Unzip the contents of the zip file and copy the contents to the microSD card. This step takes a little while. Afterwards, safely remove the SD card from your computer.

Connecting the hardware

Begin by placing your SD card into the SD card slot on the Raspberry Pi. Don’t worry about putting it in wrong – it will only fit one way. Next, plug your keyboard and mouse into the USB ports on the Raspberry Pi. Make sure that your monitor or TV is turned on, and that you have selected the right input (e.g. HDMI 1, DVI, etc). Then connect your HDMI cable from your Raspberry Pi to your monitor or TV.

If you want to connect your Raspberry Pi to the internet, plug an active ethernet cable into the ethernet port, or connect a wifi dongle to one of the USB ports. This isn’t necessary if you have a Raspberry Pi 3 – the wifi adapter is built into the board.

When you’re you’ve plugged all the cables and SD card in correctly, connect the micro USB power supply. This will turn on and boot your Raspberry Pi.

The NOOBS boot screen will show and guide you through the installation process. Follow the instructions on the screen to complete the installation, selecting Raspbian as your operating system. Afterwards, the Pi will reboot and you can log into the command line. The username is pi and password is raspberry.

Working with the Raspberry Pi

Booting the Pi

Booting the Raspberry Pi is easy – just connect it to all the peripherals and a power source, liked described above, and it will turn on automatically.

Working on the command line

When the Pi boots, it shows a large number of text detailing how it starts up. What you are seeing on the screen is the Pi reporting what hardware it finds, the services it’s starting, etc. After everything’s done, it will display the login prompt, which is simply a line of text:

raspberrypi login:

Enter your username here (if you haven’t changed it, it’s pi) and press Enter. On the next line, you will be prompted for your password. If you haven’t changed that, it’s raspberry.

When you successfully log in, the Pi will display a few lines of text about its operating system and then another prompt. It looks like this:


Now you can enter commands. Once you press Enter, they are executed. If you type in a command that doesn’t work, don’t worry – the Pi will do its best to tell you what went wrong and you will return to the command prompt.

The command line is structured as follows:

  • pi – This tells the name of the user you are logged in as. If you switch users, this name will change too.
  • raspberrypi – This is the name of the computer you’re logged into. If you changed the Pi’s host name during setup, or if you do that at a later time, this name changes.
  • ~ – This shows the directory that you’re working in. ~ is a special symbol which means that you’re working in the user’s home directory. Don’t worry, you’ll understand this better in the months to come.

Try using some of the following commands:

  • cd – Change directory. This moves your session between different directories.
  • ls – List files and directories and can tell you more information about them.
  • cp – Copy files
  • mv – Move files
  • mkdir – Create a new directory
  • touch – Create a file or updates its last modified date.
  • rm – Remove files and directories from the file system.
  • pwd – Show the current working directory
  • nano, vi – Text editors that work on the command line.

If you want to find out more about how a command works, try typing its name followed by --help. This calls up its short help description. If you want more detailed information, type man followed by the command’s name. This will call up the program’s so-called “man pages” – Linux terminology for the program’s manual. You can also try searching for help about the command in the Internet – if you just type it into a search engine you’ll find all kinds of resources about it.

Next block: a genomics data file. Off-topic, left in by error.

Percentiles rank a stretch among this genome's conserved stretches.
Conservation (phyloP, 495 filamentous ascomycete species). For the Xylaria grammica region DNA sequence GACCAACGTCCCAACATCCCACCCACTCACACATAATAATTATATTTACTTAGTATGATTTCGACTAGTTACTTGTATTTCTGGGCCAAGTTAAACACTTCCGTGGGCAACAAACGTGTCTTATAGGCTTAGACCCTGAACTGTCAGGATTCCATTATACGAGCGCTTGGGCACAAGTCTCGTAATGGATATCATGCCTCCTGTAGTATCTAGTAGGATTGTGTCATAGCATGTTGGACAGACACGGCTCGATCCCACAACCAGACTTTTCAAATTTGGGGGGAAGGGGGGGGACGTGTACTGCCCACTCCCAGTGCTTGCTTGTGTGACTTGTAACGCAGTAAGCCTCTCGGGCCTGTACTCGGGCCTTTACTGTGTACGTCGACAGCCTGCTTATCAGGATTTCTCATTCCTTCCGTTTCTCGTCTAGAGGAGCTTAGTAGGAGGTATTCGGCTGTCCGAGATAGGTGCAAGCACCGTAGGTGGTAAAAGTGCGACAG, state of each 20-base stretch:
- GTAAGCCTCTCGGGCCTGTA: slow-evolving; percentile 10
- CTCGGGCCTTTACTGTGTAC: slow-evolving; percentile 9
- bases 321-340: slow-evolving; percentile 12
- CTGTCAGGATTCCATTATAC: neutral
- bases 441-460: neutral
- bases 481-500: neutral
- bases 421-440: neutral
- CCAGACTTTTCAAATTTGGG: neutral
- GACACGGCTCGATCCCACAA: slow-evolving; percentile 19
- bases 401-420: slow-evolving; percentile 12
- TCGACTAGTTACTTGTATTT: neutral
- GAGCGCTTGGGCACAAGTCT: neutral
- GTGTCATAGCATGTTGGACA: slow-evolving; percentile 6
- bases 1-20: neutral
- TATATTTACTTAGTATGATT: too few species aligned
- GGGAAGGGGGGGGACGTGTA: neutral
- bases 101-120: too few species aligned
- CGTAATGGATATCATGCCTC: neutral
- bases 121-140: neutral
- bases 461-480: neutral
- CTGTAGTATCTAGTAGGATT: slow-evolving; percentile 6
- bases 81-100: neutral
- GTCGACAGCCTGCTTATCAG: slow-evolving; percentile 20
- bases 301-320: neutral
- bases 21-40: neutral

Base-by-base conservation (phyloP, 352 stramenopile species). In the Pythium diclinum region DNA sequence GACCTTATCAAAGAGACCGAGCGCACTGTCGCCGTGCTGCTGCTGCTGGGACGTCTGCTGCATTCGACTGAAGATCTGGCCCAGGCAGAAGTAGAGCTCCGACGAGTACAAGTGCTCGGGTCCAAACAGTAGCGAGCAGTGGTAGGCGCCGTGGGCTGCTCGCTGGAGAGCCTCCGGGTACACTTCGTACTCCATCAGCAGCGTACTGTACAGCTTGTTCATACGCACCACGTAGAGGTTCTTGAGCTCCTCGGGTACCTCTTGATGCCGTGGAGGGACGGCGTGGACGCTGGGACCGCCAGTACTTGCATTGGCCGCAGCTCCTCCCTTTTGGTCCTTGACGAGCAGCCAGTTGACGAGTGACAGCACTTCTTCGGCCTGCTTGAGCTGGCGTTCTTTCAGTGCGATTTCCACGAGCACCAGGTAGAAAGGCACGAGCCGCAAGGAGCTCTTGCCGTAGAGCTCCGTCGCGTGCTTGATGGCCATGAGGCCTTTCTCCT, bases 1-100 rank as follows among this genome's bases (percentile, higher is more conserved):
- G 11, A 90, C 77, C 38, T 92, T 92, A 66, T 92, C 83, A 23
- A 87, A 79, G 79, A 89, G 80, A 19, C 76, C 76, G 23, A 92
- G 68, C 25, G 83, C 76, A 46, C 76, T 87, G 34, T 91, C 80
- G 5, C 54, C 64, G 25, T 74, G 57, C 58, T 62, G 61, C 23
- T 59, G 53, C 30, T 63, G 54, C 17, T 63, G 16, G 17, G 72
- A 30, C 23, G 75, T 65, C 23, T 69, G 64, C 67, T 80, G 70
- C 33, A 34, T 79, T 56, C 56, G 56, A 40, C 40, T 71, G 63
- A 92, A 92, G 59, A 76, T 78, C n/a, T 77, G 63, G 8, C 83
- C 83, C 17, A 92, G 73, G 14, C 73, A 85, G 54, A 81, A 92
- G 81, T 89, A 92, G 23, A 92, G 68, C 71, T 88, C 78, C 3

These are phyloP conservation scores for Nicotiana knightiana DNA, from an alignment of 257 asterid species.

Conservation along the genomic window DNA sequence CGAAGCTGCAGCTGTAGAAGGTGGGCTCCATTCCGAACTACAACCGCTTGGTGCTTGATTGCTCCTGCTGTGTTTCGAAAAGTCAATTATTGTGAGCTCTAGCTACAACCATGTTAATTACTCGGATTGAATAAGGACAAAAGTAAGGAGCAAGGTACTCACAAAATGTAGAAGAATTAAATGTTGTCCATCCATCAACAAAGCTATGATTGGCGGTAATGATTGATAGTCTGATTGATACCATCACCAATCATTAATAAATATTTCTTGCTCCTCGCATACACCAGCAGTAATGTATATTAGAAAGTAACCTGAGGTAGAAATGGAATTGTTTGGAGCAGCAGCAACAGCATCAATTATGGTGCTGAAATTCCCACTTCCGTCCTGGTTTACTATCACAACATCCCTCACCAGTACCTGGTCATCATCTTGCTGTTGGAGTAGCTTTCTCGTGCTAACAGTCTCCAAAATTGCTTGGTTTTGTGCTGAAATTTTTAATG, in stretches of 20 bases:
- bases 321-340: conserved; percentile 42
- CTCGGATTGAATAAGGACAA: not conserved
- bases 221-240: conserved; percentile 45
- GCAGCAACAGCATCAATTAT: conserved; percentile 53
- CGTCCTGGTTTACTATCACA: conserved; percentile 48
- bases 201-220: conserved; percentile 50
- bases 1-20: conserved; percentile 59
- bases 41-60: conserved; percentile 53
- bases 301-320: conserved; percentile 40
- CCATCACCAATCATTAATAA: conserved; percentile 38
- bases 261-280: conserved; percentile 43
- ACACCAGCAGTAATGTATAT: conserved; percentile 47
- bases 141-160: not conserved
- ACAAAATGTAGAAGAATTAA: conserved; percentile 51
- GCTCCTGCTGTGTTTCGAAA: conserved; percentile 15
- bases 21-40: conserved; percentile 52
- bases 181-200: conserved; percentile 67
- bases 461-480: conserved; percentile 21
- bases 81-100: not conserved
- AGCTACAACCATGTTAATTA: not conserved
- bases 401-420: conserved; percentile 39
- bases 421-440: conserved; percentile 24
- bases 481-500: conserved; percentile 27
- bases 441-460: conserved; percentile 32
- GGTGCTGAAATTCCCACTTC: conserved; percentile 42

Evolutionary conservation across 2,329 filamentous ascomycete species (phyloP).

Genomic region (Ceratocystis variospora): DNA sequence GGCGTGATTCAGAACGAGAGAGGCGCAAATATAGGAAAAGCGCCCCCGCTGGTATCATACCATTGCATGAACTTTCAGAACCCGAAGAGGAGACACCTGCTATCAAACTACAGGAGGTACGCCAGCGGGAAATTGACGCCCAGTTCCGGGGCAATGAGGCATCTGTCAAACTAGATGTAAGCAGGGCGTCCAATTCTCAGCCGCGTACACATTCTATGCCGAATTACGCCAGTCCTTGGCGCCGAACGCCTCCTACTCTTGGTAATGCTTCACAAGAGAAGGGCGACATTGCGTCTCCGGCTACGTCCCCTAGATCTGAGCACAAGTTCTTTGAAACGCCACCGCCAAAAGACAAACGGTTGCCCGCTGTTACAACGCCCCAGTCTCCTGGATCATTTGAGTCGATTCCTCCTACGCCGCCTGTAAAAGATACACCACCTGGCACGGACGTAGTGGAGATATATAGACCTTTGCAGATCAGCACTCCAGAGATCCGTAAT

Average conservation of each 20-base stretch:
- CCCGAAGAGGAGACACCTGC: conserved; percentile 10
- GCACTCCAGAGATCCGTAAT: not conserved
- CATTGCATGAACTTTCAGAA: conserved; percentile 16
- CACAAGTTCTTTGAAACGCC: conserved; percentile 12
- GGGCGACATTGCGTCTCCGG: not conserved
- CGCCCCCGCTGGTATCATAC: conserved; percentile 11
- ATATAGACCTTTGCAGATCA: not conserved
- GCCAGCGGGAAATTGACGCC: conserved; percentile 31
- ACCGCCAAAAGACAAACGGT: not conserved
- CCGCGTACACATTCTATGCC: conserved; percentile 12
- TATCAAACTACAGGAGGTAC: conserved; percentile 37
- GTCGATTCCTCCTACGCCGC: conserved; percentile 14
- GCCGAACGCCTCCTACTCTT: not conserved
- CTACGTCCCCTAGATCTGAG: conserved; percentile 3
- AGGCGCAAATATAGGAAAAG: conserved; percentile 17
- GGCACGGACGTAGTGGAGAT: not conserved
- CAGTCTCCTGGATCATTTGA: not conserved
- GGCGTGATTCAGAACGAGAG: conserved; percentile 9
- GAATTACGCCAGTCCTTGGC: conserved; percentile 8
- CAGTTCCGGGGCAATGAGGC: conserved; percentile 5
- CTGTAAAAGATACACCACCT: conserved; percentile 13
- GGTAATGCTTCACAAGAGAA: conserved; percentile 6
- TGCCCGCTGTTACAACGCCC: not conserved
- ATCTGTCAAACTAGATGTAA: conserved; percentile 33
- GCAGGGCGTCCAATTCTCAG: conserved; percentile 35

Raspbian comes with hundreds of programs already installed, so try as much as you can! If you want a program that does a specific thing, try searching for that function in the Internet by searching for e.g. “convert pictures in Linux” or “changing pdf files from command line”.

Starting the graphical interface

Working on the command line is fun and fast, and if you find yourself repeating tasks there it’s easy to turn those into a script or program. However, you may also want to work with the Pi using its graphical interface. You can start it with the command startx.

This starts the Pi’s X server and lets you work with a graphical interface, like on most computers you’re used to.

Shutting down the Pi

You can shutdown graphically by using the windows or, if you’re working on the command line, by using the command

sudo shutdown now

sudo means that you are performing that command with administrative privileges. You’ll have to enter the password for the Pi’s administrator, which is raspberry if you haven’t changed it.

If all else fails, you can always unplug the Pi. This isn’t a good idea under normal circumstances and it will stop whatever your Pi’s doing right then – which might corrupt files on your file system or break your system. But it works as a last resort.

Further resources

If you’ve done all these things and want to learn more, try some of the following things!

Read more about the Raspberry Pi

The Raspberry Pi foundation offers a large collection of help guides, as well as further tutorials for teachers and students.

Change the main user’s password

You can do this with the command passwd. If you type in this command it will give you prompts that you can follow in order to change the password.

Set up your own user name

You can do this with the command useradd. If you’re not sure how to use it, try reading the manpages with

man useradd

or reading a tutorial (here’s an example).

Connect the Pi to your wifi network

The Raspberry Pi foundation has a short tutorial on how to do this graphically, but if you’re up for a challenge you can do it using the command line. The second technique will teach you more.

Connect to the Pi from another computer

In order to do this you’ll need to activate secure shell (SSH) access on your Pi and then connect to it using an SSH client from the operating system on the computer you want to use to access the Pi with. If the computer you’re using to access your Pi is running Linux, you can do this with the SSH command. If you’re accessing the Pi from a Windows computer, a Macintosh, or an Android or Apple device, search the Internet for an appropriate client.